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Natural Awakenings Dallas -Fort Worth Metroplex Edition


Bruce Boyd Uses Whole Person Approach to Fitness

Wellness and performance coach Bruce Boyd, founder of 4 Infinite Life, works with children, adults and seniors. His holistic approach serves people of all abilities and skill levels, including those with special needs and professional athletes.

He emphasizes that fitness is about much more than just physical health, saying, "A holistic approach is all about optimal performance in life—physical, mental and spiritual fitness," He tutors his clients in mediation, yoga, Pilates, resistance training, functional training, athletic training and physical therapy.

Boyd began his career as a fitness professional in 1983 at the Hermann Park recreation center, in Houston, where he taught a fitness class and formed a walking group for the elderly. After moving to Dallas, he taught aerobics at Cooper Aerobics Center and started offering personal training for individuals and groups.

Boyd emphasizes that optimal performance considers mental and emotional attitudes, nutrition, rest and environment. In addition to leading classes and one-on-one wellness and performance sessions at 4 Infinite Life, his in-home personal training sessions serve clients that want convenience and privacy. "Working out at home benefits people that don't like to be in an environment with others while working out," he says. Boyd notes other advantages to home workouts, as well, seeing a client's home setting, can help him assess any disadvantages that can hinder a client's success.

"Environmental wellness is critical," he points out. Good and bad habits are all contagious; he encourages those launching a wellness and performance journey to surround themselves with positive, supportive people with healthy mindsets and habits. He also advises soothing music, because aggressive music feeds the subconscious and may lead to anxiety and stress.

Environmental toxins such as mold, lead or asbestos sometimes found in older homes can also hinder overall well-being. Boyd recommends an air purification system. Home personal training visits allow him to see a client's food choices and can work with them to switch to healthier, nutritional foods.

Boyd teaches that home personal training does not require costly or bulky fitness equipment. "When working out in your everyday, natural space, I can train people to use bands, a ball or even a chair for a total workout. Many workouts can be done with just your body weight. It ignites creativity, and I can also recommend ways to work out in the home between our training sessions."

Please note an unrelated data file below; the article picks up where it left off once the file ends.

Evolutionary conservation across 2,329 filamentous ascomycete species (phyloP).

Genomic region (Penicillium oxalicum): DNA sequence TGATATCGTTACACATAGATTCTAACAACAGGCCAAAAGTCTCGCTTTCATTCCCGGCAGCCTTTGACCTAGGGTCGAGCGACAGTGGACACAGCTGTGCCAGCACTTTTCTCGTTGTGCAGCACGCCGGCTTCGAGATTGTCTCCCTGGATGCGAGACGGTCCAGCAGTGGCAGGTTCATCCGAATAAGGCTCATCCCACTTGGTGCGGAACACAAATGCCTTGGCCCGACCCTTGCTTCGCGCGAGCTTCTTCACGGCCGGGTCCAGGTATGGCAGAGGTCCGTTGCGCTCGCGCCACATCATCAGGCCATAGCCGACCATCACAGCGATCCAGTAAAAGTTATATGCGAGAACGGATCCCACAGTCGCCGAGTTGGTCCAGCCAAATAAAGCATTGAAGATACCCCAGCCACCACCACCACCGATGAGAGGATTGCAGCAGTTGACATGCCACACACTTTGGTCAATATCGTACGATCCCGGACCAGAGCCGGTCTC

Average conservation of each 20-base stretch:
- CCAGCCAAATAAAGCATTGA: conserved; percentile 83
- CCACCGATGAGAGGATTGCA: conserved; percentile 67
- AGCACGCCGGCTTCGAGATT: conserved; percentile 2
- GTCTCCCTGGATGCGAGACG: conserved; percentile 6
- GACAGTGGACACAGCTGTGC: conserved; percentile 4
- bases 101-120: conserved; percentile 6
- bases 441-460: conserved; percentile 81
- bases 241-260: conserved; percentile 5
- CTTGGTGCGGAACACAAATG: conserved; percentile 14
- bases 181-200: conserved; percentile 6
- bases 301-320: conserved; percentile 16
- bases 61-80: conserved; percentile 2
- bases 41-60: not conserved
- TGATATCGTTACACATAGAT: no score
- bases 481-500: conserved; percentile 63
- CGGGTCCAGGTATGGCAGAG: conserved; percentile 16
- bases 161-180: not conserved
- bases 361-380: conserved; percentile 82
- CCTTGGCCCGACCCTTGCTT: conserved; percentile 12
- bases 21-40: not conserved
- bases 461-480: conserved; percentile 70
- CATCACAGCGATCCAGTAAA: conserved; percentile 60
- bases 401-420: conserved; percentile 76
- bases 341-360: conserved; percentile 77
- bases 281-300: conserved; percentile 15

Boyd shares that he meets people where they are in life and strives to dispel misconceptions regarding rigid, "boot camp" style personal training seen on TV and in movies. He calls his approach "feedback commodity", in which he evaluates a person's movement, balance, health, joints and past injuries, their fitness and wellness goals and how they plan to achieve those goals. "I strive to inspire you from the inside-out," he explains. "I consider your mindset and movement, and where you want your fitness level to be in one to three years. I then have clients write out their goals and what they're willing to give up to acquire that goal."

Often, people head into a new year with an eager readiness to tackle ambitious fitness goals, but lose sight of that plan just a few months later. Boyd recommends viewing wellness and performance as an investment in the self. If they can afford it, paying upfront for several months of fitness sessions or classes can help stick to a regimen. Having an accountability partner can also be a motivating factor. "But ultimately, how bad do you want optimal performance in fitness and in life?" Boyd asks. "I'm not a big fan of New Year's resolutions. If you want to start something, start your 'new you' anytime."

4 Infinite Life is located at 1033 Quaker St., in Dallas. For more information, call 214-402-3539 or visit

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